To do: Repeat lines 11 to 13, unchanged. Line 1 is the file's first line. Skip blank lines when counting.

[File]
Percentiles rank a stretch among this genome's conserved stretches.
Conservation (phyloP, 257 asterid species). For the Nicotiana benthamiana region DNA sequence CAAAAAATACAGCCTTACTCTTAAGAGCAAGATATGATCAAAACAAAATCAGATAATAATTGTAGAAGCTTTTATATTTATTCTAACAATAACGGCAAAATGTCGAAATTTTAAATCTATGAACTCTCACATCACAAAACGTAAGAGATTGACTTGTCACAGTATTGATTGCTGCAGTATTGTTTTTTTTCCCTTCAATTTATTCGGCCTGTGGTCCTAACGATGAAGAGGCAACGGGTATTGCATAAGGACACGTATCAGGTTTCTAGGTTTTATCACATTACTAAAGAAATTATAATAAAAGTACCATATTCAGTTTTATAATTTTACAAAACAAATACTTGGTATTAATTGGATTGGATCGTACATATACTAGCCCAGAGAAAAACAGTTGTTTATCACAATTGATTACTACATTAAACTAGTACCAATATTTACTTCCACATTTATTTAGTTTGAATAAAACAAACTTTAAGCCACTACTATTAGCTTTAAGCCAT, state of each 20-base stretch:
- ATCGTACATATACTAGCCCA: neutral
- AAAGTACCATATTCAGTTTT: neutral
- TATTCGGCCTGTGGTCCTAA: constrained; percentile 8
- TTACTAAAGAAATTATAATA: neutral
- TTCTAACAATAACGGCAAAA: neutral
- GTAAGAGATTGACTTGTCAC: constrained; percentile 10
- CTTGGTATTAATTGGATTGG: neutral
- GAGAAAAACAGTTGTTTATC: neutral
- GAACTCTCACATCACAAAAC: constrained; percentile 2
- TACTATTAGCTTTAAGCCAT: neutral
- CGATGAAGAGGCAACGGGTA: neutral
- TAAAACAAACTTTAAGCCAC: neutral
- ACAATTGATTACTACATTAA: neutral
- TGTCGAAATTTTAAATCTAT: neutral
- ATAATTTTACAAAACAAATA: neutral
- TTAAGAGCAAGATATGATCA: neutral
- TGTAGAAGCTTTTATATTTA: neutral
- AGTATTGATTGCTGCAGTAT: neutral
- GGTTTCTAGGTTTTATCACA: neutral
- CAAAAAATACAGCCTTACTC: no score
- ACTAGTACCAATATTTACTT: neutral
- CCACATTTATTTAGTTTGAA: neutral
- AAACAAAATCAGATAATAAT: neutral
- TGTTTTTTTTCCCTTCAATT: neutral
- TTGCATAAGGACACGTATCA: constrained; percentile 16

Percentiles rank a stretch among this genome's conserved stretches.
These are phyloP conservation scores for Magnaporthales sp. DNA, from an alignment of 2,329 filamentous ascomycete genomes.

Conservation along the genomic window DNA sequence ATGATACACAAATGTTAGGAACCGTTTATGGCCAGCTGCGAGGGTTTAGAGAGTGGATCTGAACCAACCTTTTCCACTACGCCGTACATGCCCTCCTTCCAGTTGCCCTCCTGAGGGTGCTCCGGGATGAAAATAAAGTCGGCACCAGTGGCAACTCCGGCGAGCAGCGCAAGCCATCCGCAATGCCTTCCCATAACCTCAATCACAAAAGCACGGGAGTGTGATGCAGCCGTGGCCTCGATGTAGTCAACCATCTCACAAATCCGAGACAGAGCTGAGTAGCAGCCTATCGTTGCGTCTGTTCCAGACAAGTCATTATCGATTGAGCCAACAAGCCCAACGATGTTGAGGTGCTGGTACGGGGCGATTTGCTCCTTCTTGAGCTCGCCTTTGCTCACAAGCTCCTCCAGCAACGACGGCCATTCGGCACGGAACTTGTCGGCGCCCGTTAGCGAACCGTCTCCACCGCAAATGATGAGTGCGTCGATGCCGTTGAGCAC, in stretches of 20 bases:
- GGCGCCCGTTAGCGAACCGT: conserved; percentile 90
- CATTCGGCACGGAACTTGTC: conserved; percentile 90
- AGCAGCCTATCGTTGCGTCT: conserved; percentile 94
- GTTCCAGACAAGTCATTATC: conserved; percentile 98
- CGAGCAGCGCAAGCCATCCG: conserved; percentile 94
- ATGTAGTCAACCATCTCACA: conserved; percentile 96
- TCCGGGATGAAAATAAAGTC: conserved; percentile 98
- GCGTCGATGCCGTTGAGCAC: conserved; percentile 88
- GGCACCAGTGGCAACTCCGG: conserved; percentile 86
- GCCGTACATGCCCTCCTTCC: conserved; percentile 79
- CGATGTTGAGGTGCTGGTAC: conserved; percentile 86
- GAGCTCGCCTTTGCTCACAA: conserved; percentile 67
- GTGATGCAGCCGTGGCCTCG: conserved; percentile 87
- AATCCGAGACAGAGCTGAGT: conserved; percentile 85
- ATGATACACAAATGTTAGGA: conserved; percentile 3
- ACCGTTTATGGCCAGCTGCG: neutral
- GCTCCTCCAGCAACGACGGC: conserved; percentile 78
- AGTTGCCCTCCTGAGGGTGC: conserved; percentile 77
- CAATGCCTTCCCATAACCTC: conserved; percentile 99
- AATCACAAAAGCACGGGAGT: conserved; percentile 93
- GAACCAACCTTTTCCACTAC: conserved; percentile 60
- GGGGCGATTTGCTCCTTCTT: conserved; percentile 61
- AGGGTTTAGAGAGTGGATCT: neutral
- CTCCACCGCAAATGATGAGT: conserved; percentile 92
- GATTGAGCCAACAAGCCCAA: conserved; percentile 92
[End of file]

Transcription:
- GAACTCTCACATCACAAAAC: constrained; percentile 2
- TACTATTAGCTTTAAGCCAT: neutral
- CGATGAAGAGGCAACGGGTA: neutral